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Economy

Economic Data (USA)

Friday, October 13, 2006

U.S. Import and Export Price Indices for September, 2006

The U.S. Department of Labor's Bureau of Labor Statistics this morning released the price indices for U.S. imports and exports for September, 2006 :

Import Prices
Predicted: -0.9
Actual: -2.1%

Export Prices

Actual:
-0.5%

The above percentages represent the month-to-month change in prices for

  • Imports: the cost of goods produced in other countries and sold in the U.S.

  • Exports: the cost of goods produced in the U.S. and sold in other countries.

Together, these indices offer insight into the status of inflation in the United States, and for the global economy as well. The "predicted" figure is what economists and Wall Street forecasters were expecting, while the "actual" is the true or real figure.

The following is a clip from today's Labor Department report:

"Import Goods

Prices for overall imports fell 2.1 percent in September, the largest one-month decrease in the index since a 3.1 percent drop in April 2003. The decline was led by a 10.3 percent decrease in petroleum prices, which had been up in five of the previous six months. The September decrease in petroleum prices was the largest monthly drop since the index fell 11.4 percent in December 2004. In contrast, nonpetroleum prices edged up 0.1 percent in September, the sixth consecutive month the index increased. For the year ended in September, the price index for nonpetroleum imports rose 2.0 percent, the same increase as overall import prices for the September 2005-2006 period.

The modest September increase in nonpetroleum prices was primarily driven by a 0.4 percent advance in prices for nonpetroleum industrial supplies and materials. A 3.1 percent increase in unfinished metals prices led the advance in prices for nonpetroleum industrial supplies and materials, with higher prices for building materials and textile supplies also contributing. Partially offsetting those increases were decreasing prices for natural gas and chemicals. The price index for nonpetroleum industrial supplies and materials rose 6.6 percent over the past 12 months. Prices for foods, feeds, and beverages also increased, up 0.4 percent in September and 6.3 percent over the past year.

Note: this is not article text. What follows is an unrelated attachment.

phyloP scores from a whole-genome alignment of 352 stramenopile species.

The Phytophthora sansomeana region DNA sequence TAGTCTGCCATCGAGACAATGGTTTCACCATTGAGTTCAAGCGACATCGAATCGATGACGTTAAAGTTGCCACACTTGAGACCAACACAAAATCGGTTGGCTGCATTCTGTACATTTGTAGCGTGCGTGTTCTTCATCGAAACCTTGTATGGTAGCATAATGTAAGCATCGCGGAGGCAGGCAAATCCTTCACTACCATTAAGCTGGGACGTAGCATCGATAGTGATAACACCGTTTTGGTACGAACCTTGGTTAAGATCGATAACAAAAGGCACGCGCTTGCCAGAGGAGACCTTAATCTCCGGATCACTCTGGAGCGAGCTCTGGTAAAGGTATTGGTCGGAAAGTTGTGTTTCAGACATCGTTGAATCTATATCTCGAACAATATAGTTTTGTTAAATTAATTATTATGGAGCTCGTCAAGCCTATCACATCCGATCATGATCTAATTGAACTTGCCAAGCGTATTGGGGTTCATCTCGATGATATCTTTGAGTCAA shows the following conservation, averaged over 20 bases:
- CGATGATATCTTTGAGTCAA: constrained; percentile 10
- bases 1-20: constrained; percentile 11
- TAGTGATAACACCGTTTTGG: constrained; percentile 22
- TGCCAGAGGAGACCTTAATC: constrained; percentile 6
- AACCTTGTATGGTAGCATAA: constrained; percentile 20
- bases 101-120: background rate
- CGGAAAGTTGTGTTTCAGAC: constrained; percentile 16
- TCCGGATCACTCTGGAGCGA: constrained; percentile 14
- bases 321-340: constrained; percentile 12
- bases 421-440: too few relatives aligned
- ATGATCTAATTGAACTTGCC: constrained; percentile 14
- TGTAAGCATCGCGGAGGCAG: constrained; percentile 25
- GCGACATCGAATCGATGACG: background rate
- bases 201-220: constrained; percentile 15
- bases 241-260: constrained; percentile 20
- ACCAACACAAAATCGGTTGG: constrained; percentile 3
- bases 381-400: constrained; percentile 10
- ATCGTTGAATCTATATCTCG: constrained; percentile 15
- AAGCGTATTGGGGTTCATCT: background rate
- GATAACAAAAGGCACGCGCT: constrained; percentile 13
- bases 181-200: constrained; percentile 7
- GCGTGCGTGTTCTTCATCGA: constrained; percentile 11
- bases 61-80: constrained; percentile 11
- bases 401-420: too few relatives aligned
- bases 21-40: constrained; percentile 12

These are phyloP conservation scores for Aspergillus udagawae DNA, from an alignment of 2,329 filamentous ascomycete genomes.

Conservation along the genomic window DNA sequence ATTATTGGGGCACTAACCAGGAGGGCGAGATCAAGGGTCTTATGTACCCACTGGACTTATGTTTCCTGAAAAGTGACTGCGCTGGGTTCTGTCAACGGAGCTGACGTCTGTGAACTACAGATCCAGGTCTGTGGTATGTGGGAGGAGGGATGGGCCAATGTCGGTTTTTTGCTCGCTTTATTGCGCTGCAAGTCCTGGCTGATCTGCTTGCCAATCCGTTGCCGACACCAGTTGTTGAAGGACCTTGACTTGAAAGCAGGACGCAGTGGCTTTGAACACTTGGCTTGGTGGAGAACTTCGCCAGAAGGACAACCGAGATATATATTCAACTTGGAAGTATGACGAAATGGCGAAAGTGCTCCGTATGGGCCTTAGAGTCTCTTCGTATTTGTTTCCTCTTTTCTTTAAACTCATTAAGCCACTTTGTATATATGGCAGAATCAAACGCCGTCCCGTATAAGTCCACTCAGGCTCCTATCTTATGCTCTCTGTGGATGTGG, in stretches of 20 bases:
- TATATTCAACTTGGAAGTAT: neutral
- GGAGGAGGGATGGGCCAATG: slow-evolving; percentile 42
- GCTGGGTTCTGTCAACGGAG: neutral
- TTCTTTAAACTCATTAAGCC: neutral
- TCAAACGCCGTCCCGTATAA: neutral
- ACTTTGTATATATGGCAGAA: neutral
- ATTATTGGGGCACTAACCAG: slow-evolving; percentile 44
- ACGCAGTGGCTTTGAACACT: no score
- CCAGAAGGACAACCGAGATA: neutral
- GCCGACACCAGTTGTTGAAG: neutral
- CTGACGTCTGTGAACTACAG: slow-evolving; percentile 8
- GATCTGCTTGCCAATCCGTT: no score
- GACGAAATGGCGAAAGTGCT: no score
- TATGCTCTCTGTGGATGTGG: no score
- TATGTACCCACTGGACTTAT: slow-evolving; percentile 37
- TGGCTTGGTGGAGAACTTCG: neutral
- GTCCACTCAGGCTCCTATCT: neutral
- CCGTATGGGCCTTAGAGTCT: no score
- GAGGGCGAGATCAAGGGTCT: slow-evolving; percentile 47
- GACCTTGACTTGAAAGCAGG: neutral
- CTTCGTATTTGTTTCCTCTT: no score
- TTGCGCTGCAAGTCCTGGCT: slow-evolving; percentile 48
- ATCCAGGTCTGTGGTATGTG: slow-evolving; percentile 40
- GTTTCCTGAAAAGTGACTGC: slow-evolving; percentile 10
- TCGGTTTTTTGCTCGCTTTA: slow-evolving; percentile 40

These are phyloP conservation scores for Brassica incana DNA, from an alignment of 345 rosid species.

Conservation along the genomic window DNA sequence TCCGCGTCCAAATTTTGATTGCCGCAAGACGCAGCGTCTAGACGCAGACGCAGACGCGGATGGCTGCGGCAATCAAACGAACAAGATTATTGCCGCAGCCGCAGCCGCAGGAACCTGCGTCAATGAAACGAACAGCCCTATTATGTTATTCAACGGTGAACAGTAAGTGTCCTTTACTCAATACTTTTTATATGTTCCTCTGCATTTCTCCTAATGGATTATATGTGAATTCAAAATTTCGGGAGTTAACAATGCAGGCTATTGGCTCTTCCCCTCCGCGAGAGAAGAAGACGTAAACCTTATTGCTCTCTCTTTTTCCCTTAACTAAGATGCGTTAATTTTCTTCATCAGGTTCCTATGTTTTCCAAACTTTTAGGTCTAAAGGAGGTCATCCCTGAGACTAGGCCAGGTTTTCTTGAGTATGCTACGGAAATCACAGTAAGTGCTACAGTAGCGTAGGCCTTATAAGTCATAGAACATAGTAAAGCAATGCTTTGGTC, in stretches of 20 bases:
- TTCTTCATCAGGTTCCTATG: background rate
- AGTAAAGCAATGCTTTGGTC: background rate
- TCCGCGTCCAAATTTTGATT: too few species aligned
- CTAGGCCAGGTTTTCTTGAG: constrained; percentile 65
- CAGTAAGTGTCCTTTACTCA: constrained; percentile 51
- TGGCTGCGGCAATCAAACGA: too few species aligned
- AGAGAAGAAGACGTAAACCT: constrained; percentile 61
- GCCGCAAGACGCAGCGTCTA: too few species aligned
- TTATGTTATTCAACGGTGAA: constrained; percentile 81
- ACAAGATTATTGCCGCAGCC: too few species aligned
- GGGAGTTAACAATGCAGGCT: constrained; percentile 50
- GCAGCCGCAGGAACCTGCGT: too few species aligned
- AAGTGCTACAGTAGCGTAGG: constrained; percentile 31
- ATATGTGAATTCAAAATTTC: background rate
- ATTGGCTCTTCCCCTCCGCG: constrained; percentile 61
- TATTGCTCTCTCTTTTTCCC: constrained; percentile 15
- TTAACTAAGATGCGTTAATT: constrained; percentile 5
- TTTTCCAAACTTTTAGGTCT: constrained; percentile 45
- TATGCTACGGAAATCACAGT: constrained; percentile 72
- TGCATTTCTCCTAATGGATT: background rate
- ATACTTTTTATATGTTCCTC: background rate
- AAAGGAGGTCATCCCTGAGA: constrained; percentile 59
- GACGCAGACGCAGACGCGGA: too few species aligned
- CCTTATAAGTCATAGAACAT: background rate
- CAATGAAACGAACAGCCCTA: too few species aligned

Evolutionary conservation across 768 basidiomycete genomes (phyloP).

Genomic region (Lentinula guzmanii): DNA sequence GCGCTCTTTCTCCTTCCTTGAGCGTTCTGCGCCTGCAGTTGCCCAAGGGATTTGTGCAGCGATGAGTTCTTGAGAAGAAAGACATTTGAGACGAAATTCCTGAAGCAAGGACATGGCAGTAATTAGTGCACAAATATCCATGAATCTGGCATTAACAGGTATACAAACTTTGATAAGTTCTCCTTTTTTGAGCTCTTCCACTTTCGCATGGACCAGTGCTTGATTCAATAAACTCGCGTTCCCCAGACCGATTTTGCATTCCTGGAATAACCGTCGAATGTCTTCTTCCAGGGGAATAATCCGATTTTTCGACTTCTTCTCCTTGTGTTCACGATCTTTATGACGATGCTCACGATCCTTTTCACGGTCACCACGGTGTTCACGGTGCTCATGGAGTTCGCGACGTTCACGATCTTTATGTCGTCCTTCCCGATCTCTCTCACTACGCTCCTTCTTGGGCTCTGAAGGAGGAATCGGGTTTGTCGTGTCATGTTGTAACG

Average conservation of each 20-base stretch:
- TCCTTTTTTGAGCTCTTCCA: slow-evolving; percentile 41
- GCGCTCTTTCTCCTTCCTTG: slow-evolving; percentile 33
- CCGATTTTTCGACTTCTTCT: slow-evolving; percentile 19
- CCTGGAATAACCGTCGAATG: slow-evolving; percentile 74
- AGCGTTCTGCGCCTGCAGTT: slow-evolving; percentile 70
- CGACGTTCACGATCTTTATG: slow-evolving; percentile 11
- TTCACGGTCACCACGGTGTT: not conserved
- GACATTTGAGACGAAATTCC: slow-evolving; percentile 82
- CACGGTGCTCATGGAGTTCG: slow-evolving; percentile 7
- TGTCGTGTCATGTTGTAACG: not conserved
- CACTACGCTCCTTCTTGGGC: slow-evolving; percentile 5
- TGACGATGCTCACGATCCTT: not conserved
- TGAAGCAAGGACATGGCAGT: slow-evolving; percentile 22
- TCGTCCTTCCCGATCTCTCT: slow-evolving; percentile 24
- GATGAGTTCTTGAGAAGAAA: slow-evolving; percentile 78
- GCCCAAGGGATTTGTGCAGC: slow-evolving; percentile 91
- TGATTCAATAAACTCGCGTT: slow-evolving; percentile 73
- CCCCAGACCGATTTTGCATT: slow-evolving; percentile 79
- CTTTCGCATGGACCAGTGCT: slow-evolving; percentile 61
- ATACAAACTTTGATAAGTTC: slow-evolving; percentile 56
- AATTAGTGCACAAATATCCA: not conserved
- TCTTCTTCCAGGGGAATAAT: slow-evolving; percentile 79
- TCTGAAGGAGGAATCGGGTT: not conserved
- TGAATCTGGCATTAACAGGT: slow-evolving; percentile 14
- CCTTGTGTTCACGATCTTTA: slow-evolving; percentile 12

More modest increases in the price indexes for consumer goods and automotive vehicles also contributed to the September advance in nonpetroleum prices. Consumer goods prices and prices for automotive vehicles each advanced 0.1 percent for the month, and 0.9 percent and 0.6 percent for the year ended in September, respectively.

The price index for capital goods was unchanged in September and declined 0.2 percent over the past 12 months.

Export Goods

Export prices fell 0.5 percent in September as a 0.7 percent decrease in agricultural prices and a 0.5 percent drop in the price index for nonagricultural goods each factored into the decline. The September drop in export prices was the first in 10 months and followed increases of 0.4 percent the previous two months. The decline in agricultural prices followed increases in each of the four previous months as lower prices for soybeans, vegetables, and cotton all contributed to the decrease. Despite the drop, agricultural prices increased 4.4 percent for the year ended in September. Nonagricultural prices also rose over the past 12 months, advancing 3.7 percent for the period.

The September decrease in nonagricultural prices was led by a 1.8 percent decline in the price index for nonagricultural industrial supplies and materials. Nonagricultural industrial supplies and materials prices were driven by a sharp decline in fuel prices, with lower chemicals prices also contributing to the decrease. In contrast, metal prices continued to rise. Prices for nonagricultural supplies and materials rose 9.5 percent over the past year.

Prices for the major finished goods areas were either up or unchanged in September. The price indexes for consumer goods and automotive vehicles each rose 0.1 percent in September, and increased 2.1 percent and 1.4 percent for the September 2005-2006 period, respectively. Capital goods prices were unchanged in September, although excluding computer prices, prices for capital goods advanced 0.1 percent. The price index for overall capital goods rose 0.7 percent for the year ended in September."


Click here to view the full Labor Department report.


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